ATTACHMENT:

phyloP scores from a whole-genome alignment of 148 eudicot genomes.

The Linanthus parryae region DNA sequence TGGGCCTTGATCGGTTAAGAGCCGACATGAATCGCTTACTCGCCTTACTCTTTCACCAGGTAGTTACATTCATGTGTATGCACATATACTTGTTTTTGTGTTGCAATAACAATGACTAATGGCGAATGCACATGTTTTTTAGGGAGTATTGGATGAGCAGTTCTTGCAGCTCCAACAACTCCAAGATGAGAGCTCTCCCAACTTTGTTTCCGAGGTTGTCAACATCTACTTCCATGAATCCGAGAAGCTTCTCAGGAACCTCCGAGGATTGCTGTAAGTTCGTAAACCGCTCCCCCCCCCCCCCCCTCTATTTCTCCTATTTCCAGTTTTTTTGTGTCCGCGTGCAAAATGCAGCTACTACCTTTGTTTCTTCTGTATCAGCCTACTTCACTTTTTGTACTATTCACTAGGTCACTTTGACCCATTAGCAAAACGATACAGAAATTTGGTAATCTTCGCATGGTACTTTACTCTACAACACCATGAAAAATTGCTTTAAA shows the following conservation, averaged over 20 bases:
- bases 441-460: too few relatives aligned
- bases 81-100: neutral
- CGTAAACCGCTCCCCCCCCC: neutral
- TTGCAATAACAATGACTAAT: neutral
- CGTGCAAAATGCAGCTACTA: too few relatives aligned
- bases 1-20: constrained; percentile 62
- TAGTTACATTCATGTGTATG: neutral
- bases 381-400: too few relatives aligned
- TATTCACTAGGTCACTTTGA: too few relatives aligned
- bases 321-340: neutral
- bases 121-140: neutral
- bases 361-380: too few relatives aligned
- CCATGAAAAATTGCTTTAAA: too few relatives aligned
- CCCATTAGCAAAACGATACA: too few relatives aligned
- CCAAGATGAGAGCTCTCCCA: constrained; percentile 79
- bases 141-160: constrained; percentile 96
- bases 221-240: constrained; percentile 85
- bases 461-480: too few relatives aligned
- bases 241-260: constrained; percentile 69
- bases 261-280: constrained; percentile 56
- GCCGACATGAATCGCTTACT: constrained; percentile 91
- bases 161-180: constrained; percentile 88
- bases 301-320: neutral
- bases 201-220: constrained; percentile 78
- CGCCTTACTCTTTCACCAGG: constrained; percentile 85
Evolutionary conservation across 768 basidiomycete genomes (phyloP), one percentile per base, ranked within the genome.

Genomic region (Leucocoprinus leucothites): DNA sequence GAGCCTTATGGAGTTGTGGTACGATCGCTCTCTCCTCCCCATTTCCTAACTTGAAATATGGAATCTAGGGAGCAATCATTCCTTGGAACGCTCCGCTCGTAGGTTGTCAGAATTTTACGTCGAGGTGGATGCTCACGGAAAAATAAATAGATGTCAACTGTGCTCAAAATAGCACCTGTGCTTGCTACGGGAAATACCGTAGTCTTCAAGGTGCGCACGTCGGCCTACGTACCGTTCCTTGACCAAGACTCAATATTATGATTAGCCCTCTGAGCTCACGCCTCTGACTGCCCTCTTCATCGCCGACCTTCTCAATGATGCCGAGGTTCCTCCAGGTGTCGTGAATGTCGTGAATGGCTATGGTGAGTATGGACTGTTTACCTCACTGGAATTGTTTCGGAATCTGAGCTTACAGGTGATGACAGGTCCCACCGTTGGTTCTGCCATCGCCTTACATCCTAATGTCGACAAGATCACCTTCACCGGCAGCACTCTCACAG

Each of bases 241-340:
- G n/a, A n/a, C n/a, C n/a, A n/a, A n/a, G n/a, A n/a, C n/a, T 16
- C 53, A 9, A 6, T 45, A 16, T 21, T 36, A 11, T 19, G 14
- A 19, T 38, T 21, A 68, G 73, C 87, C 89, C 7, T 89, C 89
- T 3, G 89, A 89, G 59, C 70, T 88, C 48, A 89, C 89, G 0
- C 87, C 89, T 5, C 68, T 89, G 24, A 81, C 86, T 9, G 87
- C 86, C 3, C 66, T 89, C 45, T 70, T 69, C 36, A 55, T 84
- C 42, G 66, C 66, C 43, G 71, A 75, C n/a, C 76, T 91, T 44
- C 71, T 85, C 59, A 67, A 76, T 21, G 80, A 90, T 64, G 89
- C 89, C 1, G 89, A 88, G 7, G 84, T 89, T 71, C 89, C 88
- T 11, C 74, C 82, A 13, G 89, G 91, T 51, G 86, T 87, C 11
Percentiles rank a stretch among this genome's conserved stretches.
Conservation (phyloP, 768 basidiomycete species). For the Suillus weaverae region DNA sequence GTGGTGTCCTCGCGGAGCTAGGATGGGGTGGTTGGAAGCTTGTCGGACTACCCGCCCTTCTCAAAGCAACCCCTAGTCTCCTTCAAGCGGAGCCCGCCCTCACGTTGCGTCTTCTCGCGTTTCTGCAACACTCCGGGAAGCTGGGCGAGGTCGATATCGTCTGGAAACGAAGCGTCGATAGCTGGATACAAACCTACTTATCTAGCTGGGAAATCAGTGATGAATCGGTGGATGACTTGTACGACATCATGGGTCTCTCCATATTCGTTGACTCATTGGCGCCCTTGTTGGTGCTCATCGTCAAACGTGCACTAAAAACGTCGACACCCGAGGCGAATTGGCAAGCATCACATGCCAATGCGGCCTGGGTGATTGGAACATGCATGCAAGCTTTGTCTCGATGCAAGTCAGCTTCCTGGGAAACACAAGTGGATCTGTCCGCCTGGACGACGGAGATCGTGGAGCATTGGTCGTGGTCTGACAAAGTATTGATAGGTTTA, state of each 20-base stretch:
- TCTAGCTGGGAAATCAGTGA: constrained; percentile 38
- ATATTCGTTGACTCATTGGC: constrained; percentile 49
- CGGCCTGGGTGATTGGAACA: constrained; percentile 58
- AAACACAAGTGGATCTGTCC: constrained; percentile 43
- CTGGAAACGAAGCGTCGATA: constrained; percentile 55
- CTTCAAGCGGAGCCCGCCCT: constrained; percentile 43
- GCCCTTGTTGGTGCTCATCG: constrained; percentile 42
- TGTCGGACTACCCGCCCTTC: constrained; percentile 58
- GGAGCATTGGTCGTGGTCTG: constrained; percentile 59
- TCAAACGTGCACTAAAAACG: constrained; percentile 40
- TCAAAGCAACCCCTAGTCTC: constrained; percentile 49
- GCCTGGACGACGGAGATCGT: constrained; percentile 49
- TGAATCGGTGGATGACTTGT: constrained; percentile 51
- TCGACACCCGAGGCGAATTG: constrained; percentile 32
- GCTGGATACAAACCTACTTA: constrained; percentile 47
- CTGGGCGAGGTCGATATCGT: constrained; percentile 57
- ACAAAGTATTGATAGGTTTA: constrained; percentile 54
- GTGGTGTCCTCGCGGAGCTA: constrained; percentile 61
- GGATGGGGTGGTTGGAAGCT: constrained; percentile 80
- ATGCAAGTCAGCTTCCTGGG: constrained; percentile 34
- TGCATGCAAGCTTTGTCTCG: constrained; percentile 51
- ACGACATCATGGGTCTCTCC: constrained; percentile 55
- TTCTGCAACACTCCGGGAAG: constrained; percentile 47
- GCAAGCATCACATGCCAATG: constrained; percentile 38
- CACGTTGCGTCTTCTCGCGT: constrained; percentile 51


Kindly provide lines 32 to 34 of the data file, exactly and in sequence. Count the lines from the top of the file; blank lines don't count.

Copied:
- C 53, A 9, A 6, T 45, A 16, T 21, T 36, A 11, T 19, G 14
- A 19, T 38, T 21, A 68, G 73, C 87, C 89, C 7, T 89, C 89
- T 3, G 89, A 89, G 59, C 70, T 88, C 48, A 89, C 89, G 0